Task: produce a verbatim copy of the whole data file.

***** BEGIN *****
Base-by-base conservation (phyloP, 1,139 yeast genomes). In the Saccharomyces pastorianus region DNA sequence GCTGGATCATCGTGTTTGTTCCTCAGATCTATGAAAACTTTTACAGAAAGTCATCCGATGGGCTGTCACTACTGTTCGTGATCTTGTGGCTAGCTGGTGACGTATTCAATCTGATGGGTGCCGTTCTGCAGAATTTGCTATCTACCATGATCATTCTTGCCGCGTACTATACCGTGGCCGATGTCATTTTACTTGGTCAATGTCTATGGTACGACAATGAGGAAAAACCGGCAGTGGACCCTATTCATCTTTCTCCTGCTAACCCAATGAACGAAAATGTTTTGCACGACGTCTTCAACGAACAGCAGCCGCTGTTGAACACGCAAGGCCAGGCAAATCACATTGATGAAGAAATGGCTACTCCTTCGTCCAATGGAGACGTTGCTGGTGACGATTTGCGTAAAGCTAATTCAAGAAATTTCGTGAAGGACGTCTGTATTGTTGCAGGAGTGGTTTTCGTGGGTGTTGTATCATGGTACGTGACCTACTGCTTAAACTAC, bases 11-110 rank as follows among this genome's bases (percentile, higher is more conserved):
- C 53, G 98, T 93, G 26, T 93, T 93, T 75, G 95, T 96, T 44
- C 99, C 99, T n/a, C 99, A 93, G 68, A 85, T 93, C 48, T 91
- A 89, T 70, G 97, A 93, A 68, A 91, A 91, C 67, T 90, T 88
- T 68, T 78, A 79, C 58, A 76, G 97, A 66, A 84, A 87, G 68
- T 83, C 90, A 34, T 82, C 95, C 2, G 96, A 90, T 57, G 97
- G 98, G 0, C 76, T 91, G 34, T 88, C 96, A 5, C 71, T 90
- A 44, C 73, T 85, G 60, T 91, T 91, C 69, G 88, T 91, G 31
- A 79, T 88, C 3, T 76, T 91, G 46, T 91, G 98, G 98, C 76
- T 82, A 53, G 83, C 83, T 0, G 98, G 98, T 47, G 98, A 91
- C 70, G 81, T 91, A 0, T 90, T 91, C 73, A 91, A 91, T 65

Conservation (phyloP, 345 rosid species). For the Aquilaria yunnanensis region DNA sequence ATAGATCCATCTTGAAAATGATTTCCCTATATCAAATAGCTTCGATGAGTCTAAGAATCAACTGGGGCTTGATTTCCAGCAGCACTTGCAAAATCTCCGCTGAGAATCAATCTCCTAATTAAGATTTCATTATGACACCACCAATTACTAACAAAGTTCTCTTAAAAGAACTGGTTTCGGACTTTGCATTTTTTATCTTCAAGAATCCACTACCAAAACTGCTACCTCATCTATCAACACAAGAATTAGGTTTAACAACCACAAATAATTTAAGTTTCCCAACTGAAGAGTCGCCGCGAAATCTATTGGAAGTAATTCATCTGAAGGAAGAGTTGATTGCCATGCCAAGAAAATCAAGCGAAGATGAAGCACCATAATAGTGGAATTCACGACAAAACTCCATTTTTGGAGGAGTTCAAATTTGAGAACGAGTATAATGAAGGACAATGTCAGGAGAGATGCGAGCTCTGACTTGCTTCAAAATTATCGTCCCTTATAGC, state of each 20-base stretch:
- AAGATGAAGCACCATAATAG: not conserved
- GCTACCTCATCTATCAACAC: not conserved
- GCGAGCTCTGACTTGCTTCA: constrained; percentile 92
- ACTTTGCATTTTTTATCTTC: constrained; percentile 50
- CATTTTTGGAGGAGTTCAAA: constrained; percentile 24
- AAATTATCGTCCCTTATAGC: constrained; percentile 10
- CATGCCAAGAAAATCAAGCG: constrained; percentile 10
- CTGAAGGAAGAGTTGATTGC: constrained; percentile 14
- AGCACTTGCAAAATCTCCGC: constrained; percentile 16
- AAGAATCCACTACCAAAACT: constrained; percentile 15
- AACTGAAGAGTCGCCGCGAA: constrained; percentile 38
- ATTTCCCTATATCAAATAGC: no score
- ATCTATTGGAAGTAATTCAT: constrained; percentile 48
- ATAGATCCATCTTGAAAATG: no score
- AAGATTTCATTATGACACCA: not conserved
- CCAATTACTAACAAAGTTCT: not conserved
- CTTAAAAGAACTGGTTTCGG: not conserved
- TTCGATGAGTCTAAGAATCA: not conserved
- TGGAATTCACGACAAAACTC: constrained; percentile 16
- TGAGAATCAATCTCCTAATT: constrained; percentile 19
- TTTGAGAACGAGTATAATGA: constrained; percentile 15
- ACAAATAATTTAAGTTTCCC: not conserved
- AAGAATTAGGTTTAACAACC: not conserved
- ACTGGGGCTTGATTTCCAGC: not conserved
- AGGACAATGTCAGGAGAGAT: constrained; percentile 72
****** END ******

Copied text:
Base-by-base conservation (phyloP, 1,139 yeast genomes). In the Saccharomyces pastorianus region DNA sequence GCTGGATCATCGTGTTTGTTCCTCAGATCTATGAAAACTTTTACAGAAAGTCATCCGATGGGCTGTCACTACTGTTCGTGATCTTGTGGCTAGCTGGTGACGTATTCAATCTGATGGGTGCCGTTCTGCAGAATTTGCTATCTACCATGATCATTCTTGCCGCGTACTATACCGTGGCCGATGTCATTTTACTTGGTCAATGTCTATGGTACGACAATGAGGAAAAACCGGCAGTGGACCCTATTCATCTTTCTCCTGCTAACCCAATGAACGAAAATGTTTTGCACGACGTCTTCAACGAACAGCAGCCGCTGTTGAACACGCAAGGCCAGGCAAATCACATTGATGAAGAAATGGCTACTCCTTCGTCCAATGGAGACGTTGCTGGTGACGATTTGCGTAAAGCTAATTCAAGAAATTTCGTGAAGGACGTCTGTATTGTTGCAGGAGTGGTTTTCGTGGGTGTTGTATCATGGTACGTGACCTACTGCTTAAACTAC, bases 11-110 rank as follows among this genome's bases (percentile, higher is more conserved):
- C 53, G 98, T 93, G 26, T 93, T 93, T 75, G 95, T 96, T 44
- C 99, C 99, T n/a, C 99, A 93, G 68, A 85, T 93, C 48, T 91
- A 89, T 70, G 97, A 93, A 68, A 91, A 91, C 67, T 90, T 88
- T 68, T 78, A 79, C 58, A 76, G 97, A 66, A 84, A 87, G 68
- T 83, C 90, A 34, T 82, C 95, C 2, G 96, A 90, T 57, G 97
- G 98, G 0, C 76, T 91, G 34, T 88, C 96, A 5, C 71, T 90
- A 44, C 73, T 85, G 60, T 91, T 91, C 69, G 88, T 91, G 31
- A 79, T 88, C 3, T 76, T 91, G 46, T 91, G 98, G 98, C 76
- T 82, A 53, G 83, C 83, T 0, G 98, G 98, T 47, G 98, A 91
- C 70, G 81, T 91, A 0, T 90, T 91, C 73, A 91, A 91, T 65

Conservation (phyloP, 345 rosid species). For the Aquilaria yunnanensis region DNA sequence ATAGATCCATCTTGAAAATGATTTCCCTATATCAAATAGCTTCGATGAGTCTAAGAATCAACTGGGGCTTGATTTCCAGCAGCACTTGCAAAATCTCCGCTGAGAATCAATCTCCTAATTAAGATTTCATTATGACACCACCAATTACTAACAAAGTTCTCTTAAAAGAACTGGTTTCGGACTTTGCATTTTTTATCTTCAAGAATCCACTACCAAAACTGCTACCTCATCTATCAACACAAGAATTAGGTTTAACAACCACAAATAATTTAAGTTTCCCAACTGAAGAGTCGCCGCGAAATCTATTGGAAGTAATTCATCTGAAGGAAGAGTTGATTGCCATGCCAAGAAAATCAAGCGAAGATGAAGCACCATAATAGTGGAATTCACGACAAAACTCCATTTTTGGAGGAGTTCAAATTTGAGAACGAGTATAATGAAGGACAATGTCAGGAGAGATGCGAGCTCTGACTTGCTTCAAAATTATCGTCCCTTATAGC, state of each 20-base stretch:
- AAGATGAAGCACCATAATAG: not conserved
- GCTACCTCATCTATCAACAC: not conserved
- GCGAGCTCTGACTTGCTTCA: constrained; percentile 92
- ACTTTGCATTTTTTATCTTC: constrained; percentile 50
- CATTTTTGGAGGAGTTCAAA: constrained; percentile 24
- AAATTATCGTCCCTTATAGC: constrained; percentile 10
- CATGCCAAGAAAATCAAGCG: constrained; percentile 10
- CTGAAGGAAGAGTTGATTGC: constrained; percentile 14
- AGCACTTGCAAAATCTCCGC: constrained; percentile 16
- AAGAATCCACTACCAAAACT: constrained; percentile 15
- AACTGAAGAGTCGCCGCGAA: constrained; percentile 38
- ATTTCCCTATATCAAATAGC: no score
- ATCTATTGGAAGTAATTCAT: constrained; percentile 48
- ATAGATCCATCTTGAAAATG: no score
- AAGATTTCATTATGACACCA: not conserved
- CCAATTACTAACAAAGTTCT: not conserved
- CTTAAAAGAACTGGTTTCGG: not conserved
- TTCGATGAGTCTAAGAATCA: not conserved
- TGGAATTCACGACAAAACTC: constrained; percentile 16
- TGAGAATCAATCTCCTAATT: constrained; percentile 19
- TTTGAGAACGAGTATAATGA: constrained; percentile 15
- ACAAATAATTTAAGTTTCCC: not conserved
- AAGAATTAGGTTTAACAACC: not conserved
- ACTGGGGCTTGATTTCCAGC: not conserved
- AGGACAATGTCAGGAGAGAT: constrained; percentile 72